In honor of Black History Month, GG+A is celebrating members of our team and the ways that they, as Black Americans, enrich our community with their insights and perspectives. Today, meet Jessica Allen Bernthal, Writer and Content Strategist.
Who are your greatest influences? Do you have any role models?
My family has been a strong influence. I come from a large family with seven siblings, and my parents also come from large families, so I’m always meeting new relatives at our reunions. One thing my parents have modeled consistently is how to persevere through adversity, and they both had very challenging lives in different ways. On a more positive note, my dad is a Black American and my mom is from Liberia, West Africa, so there’s a deep West African cultural identity I inherit from my extended family, a rich legacy of professional and academic success, and a fascinating immigration narrative on my mom’s side. My dad is a retired sociology professor, so I grew up around higher ed and inherited an intellectual curiosity when I was young. Last but certainly not least, faith has been a foundational part of my life and upbringing.
What is the best advice you have ever received? What are some words of wisdom that have had the greatest impact on you?
Something that sticks with me and is evidenced by the Black experience is the reminder that “you can do hard things.” It’s one of the cornerstones of growth mindset and a phrase I find myself telling my children often.
What do you value most about being a Black American?
Black people across the diaspora have contributed so much to art, literature, culture, the sciences, government – really to every sphere of influence you can imagine. There is a legacy of overcoming, a gravitas, and a spirit of ingenuity and innovation that is a transcendent part of the Black experience. And there is also a spirit of generosity and a love for family and community that permeates the Black tradition.
How has being a Black American shaped you personally and professionally?
I am always aware of my Black identity, and knowing I’m representing the Black community makes me very intentional about how I present myself and interact with others. I guess you might say it’s like an invisible weight that adds pressure but also builds strength. I am proud to represent Black culture – to be a professional woman who isn’t ashamed to wear her natural hair, and to showcase parts of my African identity whenever possible.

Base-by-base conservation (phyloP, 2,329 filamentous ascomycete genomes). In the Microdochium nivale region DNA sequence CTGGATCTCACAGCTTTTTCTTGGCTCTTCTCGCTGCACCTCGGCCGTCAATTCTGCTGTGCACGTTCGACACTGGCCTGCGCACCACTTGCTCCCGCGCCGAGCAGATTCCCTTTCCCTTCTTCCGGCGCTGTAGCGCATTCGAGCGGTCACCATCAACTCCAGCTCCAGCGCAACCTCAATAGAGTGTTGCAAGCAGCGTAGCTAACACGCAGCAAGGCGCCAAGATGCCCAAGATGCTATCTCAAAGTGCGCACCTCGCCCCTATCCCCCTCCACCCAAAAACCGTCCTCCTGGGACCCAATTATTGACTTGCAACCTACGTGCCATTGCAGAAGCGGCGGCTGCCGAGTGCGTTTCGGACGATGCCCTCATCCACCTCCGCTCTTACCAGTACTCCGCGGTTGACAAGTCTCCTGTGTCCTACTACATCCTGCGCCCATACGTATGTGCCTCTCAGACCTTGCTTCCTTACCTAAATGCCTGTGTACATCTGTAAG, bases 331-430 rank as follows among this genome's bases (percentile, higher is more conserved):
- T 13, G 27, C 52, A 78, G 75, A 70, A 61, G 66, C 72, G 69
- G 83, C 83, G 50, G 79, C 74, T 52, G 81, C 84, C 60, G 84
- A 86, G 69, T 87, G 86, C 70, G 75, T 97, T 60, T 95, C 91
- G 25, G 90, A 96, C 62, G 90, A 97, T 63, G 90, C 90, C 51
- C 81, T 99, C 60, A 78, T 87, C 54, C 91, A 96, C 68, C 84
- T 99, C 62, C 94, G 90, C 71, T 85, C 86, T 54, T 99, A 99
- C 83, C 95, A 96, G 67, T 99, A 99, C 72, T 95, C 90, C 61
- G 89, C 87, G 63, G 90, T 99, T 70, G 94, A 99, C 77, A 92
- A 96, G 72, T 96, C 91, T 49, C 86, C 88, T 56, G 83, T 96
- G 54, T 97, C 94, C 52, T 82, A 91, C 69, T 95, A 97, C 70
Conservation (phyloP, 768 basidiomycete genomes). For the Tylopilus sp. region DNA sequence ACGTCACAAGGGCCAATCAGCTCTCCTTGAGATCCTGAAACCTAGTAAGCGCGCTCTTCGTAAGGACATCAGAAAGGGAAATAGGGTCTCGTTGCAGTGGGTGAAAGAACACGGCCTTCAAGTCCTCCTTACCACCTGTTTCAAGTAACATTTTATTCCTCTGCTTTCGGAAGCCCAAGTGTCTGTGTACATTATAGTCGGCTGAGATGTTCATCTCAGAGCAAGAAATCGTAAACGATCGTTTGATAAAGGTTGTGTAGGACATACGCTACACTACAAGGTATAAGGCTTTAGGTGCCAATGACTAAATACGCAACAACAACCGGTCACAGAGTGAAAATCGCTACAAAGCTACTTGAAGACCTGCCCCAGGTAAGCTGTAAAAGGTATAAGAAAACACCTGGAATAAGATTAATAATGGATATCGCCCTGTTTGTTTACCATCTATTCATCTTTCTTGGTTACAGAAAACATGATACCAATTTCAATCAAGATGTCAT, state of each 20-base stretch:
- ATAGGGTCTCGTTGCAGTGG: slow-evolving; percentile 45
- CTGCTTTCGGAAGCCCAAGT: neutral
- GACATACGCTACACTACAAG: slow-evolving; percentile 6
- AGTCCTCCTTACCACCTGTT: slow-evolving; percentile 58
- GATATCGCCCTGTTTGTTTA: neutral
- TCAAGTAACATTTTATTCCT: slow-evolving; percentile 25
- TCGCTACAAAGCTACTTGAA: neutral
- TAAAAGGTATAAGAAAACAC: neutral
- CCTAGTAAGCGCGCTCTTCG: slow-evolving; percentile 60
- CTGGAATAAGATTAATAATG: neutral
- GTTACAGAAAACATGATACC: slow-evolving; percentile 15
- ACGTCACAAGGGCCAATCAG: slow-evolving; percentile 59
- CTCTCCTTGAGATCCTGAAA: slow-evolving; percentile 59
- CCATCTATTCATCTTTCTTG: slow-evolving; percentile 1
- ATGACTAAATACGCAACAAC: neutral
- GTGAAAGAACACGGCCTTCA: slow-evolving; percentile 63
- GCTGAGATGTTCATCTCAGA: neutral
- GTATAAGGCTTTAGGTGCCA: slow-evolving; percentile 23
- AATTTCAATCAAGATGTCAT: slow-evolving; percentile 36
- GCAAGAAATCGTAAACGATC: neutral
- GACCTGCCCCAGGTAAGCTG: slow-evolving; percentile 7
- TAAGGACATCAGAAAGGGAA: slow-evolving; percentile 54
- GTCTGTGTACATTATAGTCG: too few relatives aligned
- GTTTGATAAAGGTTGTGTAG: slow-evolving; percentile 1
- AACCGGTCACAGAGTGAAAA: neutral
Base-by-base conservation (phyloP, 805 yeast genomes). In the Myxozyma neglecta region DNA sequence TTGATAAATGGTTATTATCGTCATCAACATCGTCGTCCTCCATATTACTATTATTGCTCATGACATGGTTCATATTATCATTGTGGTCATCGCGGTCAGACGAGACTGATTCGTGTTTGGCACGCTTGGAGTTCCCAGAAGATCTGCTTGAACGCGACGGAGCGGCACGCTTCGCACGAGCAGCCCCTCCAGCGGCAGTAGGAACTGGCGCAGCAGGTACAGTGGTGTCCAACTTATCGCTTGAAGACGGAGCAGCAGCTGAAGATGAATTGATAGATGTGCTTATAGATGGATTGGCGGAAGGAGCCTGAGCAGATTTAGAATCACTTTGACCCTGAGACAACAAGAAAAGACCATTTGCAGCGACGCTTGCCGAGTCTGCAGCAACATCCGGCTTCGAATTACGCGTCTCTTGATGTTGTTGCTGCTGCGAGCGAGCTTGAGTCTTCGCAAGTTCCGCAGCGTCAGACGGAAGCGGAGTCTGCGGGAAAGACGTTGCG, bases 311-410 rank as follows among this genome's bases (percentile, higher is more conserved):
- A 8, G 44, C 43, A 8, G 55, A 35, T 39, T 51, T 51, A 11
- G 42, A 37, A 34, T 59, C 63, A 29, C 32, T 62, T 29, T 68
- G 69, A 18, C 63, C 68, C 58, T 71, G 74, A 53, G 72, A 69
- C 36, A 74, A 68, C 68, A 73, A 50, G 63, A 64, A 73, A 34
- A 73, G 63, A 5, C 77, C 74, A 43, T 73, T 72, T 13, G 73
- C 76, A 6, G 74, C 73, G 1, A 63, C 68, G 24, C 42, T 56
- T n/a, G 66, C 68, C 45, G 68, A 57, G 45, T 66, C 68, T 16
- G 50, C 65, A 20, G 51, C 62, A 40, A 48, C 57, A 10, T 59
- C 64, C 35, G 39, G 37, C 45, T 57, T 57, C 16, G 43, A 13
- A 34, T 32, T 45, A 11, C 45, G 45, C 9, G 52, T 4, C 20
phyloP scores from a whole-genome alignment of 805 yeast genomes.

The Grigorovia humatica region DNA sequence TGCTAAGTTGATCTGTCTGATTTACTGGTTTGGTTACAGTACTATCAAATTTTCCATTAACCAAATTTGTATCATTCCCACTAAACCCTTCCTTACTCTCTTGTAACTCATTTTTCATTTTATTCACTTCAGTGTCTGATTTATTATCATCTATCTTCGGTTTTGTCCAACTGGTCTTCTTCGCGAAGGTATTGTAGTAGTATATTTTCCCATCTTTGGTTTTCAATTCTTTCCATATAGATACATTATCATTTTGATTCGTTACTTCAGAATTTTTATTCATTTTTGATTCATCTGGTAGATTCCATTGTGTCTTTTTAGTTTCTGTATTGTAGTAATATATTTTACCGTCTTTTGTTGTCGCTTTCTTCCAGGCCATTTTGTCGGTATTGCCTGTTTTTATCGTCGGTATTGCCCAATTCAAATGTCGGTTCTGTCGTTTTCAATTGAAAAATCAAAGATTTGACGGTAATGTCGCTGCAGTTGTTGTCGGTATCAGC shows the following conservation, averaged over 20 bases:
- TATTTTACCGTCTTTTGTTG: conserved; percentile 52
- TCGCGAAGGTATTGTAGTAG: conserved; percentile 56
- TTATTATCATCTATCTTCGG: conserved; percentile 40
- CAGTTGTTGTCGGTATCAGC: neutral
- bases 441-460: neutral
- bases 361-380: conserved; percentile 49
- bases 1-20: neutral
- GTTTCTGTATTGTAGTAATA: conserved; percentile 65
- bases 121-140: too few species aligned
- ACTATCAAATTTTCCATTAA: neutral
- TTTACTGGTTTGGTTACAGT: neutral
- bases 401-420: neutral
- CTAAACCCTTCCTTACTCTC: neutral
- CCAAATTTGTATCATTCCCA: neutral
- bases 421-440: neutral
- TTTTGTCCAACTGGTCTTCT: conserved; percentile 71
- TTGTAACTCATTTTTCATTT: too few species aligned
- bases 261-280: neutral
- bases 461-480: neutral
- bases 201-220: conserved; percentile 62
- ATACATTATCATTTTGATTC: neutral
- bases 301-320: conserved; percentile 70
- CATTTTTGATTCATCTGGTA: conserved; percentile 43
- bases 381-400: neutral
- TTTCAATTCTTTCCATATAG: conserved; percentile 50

Do you have a favorite Black author or book about the Black experience that you recommend?
There are so many Black authors I enjoy! Chimamanda Ngozi Adichie writes beautifully and cogently about Black feminism. (Her TED talk, “The Danger of a Single Story,” is a must watch.) James Baldwin’s “Notes of a Native Son” is still one of my favorites, tackling questions of race, identity, faith, and self-discovery. I never grow tired of reading Black poetry: Langston Hughes, Countee Cullen, Paul Laurence Dunbar, Nikki Giovanni, Audre Lorde – these are voices who speak to the Black experience both past and present. I also highly recommend Memorial Drive by Natasha Tretheway. It’s an elegantly written memoir from Pulitzer-prize-winning Poet Laureate.
How do you like to celebrate Black History Month?
I never limit myself to just the month. When I was younger, my dad would make us watch movies and documentaries so we could understand the fullness of the Black experience, from the ugliest parts to the most inspiring. As adults, my siblings and I laugh about it, but all of us still watch Black movies and documentaries on repeat on MLK day and during Black History Month. Plus, I read books about famous Black women and men in history with my children and support Black businesses as much as possible, all year long.
Learn more about Jessica and her role at GG+A.